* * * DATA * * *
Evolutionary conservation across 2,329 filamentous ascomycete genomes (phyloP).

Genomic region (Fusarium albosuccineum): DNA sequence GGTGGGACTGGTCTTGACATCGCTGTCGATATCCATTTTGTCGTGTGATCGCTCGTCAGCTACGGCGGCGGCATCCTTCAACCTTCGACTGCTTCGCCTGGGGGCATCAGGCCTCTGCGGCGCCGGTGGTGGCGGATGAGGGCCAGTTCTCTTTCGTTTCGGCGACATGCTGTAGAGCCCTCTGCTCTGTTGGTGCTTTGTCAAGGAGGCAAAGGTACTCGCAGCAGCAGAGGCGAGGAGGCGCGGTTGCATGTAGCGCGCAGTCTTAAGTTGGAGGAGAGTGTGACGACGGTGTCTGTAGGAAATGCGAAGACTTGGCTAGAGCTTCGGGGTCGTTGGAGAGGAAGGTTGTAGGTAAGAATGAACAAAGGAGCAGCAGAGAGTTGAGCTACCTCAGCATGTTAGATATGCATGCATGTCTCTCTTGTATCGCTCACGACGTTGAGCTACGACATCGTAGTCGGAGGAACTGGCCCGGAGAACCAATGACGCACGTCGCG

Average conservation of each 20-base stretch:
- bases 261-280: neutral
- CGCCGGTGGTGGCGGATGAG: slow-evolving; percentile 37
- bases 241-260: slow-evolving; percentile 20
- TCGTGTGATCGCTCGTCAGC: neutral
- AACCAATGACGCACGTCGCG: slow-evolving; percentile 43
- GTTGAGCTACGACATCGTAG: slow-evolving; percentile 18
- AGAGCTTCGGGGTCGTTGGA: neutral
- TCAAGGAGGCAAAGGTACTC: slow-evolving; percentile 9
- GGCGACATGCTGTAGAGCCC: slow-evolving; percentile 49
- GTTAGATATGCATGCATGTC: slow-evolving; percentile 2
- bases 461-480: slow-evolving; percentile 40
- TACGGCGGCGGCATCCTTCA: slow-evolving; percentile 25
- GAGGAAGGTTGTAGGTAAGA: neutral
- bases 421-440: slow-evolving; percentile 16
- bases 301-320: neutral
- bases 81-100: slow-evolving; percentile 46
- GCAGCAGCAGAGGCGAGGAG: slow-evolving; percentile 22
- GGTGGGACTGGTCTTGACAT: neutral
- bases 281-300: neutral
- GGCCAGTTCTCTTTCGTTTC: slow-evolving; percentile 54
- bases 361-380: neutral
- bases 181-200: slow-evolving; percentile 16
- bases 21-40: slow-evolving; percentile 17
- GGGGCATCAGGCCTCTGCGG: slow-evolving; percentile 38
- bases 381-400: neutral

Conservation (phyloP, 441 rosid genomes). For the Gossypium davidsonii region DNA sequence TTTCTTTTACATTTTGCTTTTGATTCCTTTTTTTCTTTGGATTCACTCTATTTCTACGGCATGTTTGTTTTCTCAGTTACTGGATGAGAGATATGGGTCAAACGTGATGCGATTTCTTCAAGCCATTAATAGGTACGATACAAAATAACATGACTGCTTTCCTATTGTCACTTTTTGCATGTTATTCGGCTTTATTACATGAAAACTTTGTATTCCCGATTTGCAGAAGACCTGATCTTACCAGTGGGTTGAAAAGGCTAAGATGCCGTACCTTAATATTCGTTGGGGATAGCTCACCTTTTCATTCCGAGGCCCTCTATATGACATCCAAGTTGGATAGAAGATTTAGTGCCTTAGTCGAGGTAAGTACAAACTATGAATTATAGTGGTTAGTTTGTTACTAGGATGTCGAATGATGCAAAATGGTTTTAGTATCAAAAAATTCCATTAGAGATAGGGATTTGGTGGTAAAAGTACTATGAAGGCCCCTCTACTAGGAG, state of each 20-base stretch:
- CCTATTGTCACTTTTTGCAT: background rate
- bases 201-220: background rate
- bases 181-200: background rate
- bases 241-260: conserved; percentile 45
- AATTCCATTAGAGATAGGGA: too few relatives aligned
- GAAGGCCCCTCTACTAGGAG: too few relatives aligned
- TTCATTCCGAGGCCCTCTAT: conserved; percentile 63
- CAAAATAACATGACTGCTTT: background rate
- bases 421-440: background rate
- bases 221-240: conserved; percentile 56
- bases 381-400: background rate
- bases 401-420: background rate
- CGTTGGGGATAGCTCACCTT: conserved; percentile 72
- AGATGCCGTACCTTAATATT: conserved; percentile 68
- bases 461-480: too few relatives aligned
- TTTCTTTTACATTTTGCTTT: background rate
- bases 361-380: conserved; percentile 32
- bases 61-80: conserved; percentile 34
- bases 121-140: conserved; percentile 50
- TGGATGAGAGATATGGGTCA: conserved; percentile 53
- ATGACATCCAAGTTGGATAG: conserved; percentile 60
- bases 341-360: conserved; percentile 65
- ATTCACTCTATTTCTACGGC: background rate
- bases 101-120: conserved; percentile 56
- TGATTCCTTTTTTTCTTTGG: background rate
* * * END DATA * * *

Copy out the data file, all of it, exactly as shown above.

Evolutionary conservation across 2,329 filamentous ascomycete genomes (phyloP).

Genomic region (Fusarium albosuccineum): DNA sequence GGTGGGACTGGTCTTGACATCGCTGTCGATATCCATTTTGTCGTGTGATCGCTCGTCAGCTACGGCGGCGGCATCCTTCAACCTTCGACTGCTTCGCCTGGGGGCATCAGGCCTCTGCGGCGCCGGTGGTGGCGGATGAGGGCCAGTTCTCTTTCGTTTCGGCGACATGCTGTAGAGCCCTCTGCTCTGTTGGTGCTTTGTCAAGGAGGCAAAGGTACTCGCAGCAGCAGAGGCGAGGAGGCGCGGTTGCATGTAGCGCGCAGTCTTAAGTTGGAGGAGAGTGTGACGACGGTGTCTGTAGGAAATGCGAAGACTTGGCTAGAGCTTCGGGGTCGTTGGAGAGGAAGGTTGTAGGTAAGAATGAACAAAGGAGCAGCAGAGAGTTGAGCTACCTCAGCATGTTAGATATGCATGCATGTCTCTCTTGTATCGCTCACGACGTTGAGCTACGACATCGTAGTCGGAGGAACTGGCCCGGAGAACCAATGACGCACGTCGCG

Average conservation of each 20-base stretch:
- bases 261-280: neutral
- CGCCGGTGGTGGCGGATGAG: slow-evolving; percentile 37
- bases 241-260: slow-evolving; percentile 20
- TCGTGTGATCGCTCGTCAGC: neutral
- AACCAATGACGCACGTCGCG: slow-evolving; percentile 43
- GTTGAGCTACGACATCGTAG: slow-evolving; percentile 18
- AGAGCTTCGGGGTCGTTGGA: neutral
- TCAAGGAGGCAAAGGTACTC: slow-evolving; percentile 9
- GGCGACATGCTGTAGAGCCC: slow-evolving; percentile 49
- GTTAGATATGCATGCATGTC: slow-evolving; percentile 2
- bases 461-480: slow-evolving; percentile 40
- TACGGCGGCGGCATCCTTCA: slow-evolving; percentile 25
- GAGGAAGGTTGTAGGTAAGA: neutral
- bases 421-440: slow-evolving; percentile 16
- bases 301-320: neutral
- bases 81-100: slow-evolving; percentile 46
- GCAGCAGCAGAGGCGAGGAG: slow-evolving; percentile 22
- GGTGGGACTGGTCTTGACAT: neutral
- bases 281-300: neutral
- GGCCAGTTCTCTTTCGTTTC: slow-evolving; percentile 54
- bases 361-380: neutral
- bases 181-200: slow-evolving; percentile 16
- bases 21-40: slow-evolving; percentile 17
- GGGGCATCAGGCCTCTGCGG: slow-evolving; percentile 38
- bases 381-400: neutral

Conservation (phyloP, 441 rosid genomes). For the Gossypium davidsonii region DNA sequence TTTCTTTTACATTTTGCTTTTGATTCCTTTTTTTCTTTGGATTCACTCTATTTCTACGGCATGTTTGTTTTCTCAGTTACTGGATGAGAGATATGGGTCAAACGTGATGCGATTTCTTCAAGCCATTAATAGGTACGATACAAAATAACATGACTGCTTTCCTATTGTCACTTTTTGCATGTTATTCGGCTTTATTACATGAAAACTTTGTATTCCCGATTTGCAGAAGACCTGATCTTACCAGTGGGTTGAAAAGGCTAAGATGCCGTACCTTAATATTCGTTGGGGATAGCTCACCTTTTCATTCCGAGGCCCTCTATATGACATCCAAGTTGGATAGAAGATTTAGTGCCTTAGTCGAGGTAAGTACAAACTATGAATTATAGTGGTTAGTTTGTTACTAGGATGTCGAATGATGCAAAATGGTTTTAGTATCAAAAAATTCCATTAGAGATAGGGATTTGGTGGTAAAAGTACTATGAAGGCCCCTCTACTAGGAG, state of each 20-base stretch:
- CCTATTGTCACTTTTTGCAT: background rate
- bases 201-220: background rate
- bases 181-200: background rate
- bases 241-260: conserved; percentile 45
- AATTCCATTAGAGATAGGGA: too few relatives aligned
- GAAGGCCCCTCTACTAGGAG: too few relatives aligned
- TTCATTCCGAGGCCCTCTAT: conserved; percentile 63
- CAAAATAACATGACTGCTTT: background rate
- bases 421-440: background rate
- bases 221-240: conserved; percentile 56
- bases 381-400: background rate
- bases 401-420: background rate
- CGTTGGGGATAGCTCACCTT: conserved; percentile 72
- AGATGCCGTACCTTAATATT: conserved; percentile 68
- bases 461-480: too few relatives aligned
- TTTCTTTTACATTTTGCTTT: background rate
- bases 361-380: conserved; percentile 32
- bases 61-80: conserved; percentile 34
- bases 121-140: conserved; percentile 50
- TGGATGAGAGATATGGGTCA: conserved; percentile 53
- ATGACATCCAAGTTGGATAG: conserved; percentile 60
- bases 341-360: conserved; percentile 65
- ATTCACTCTATTTCTACGGC: background rate
- bases 101-120: conserved; percentile 56
- TGATTCCTTTTTTTCTTTGG: background rate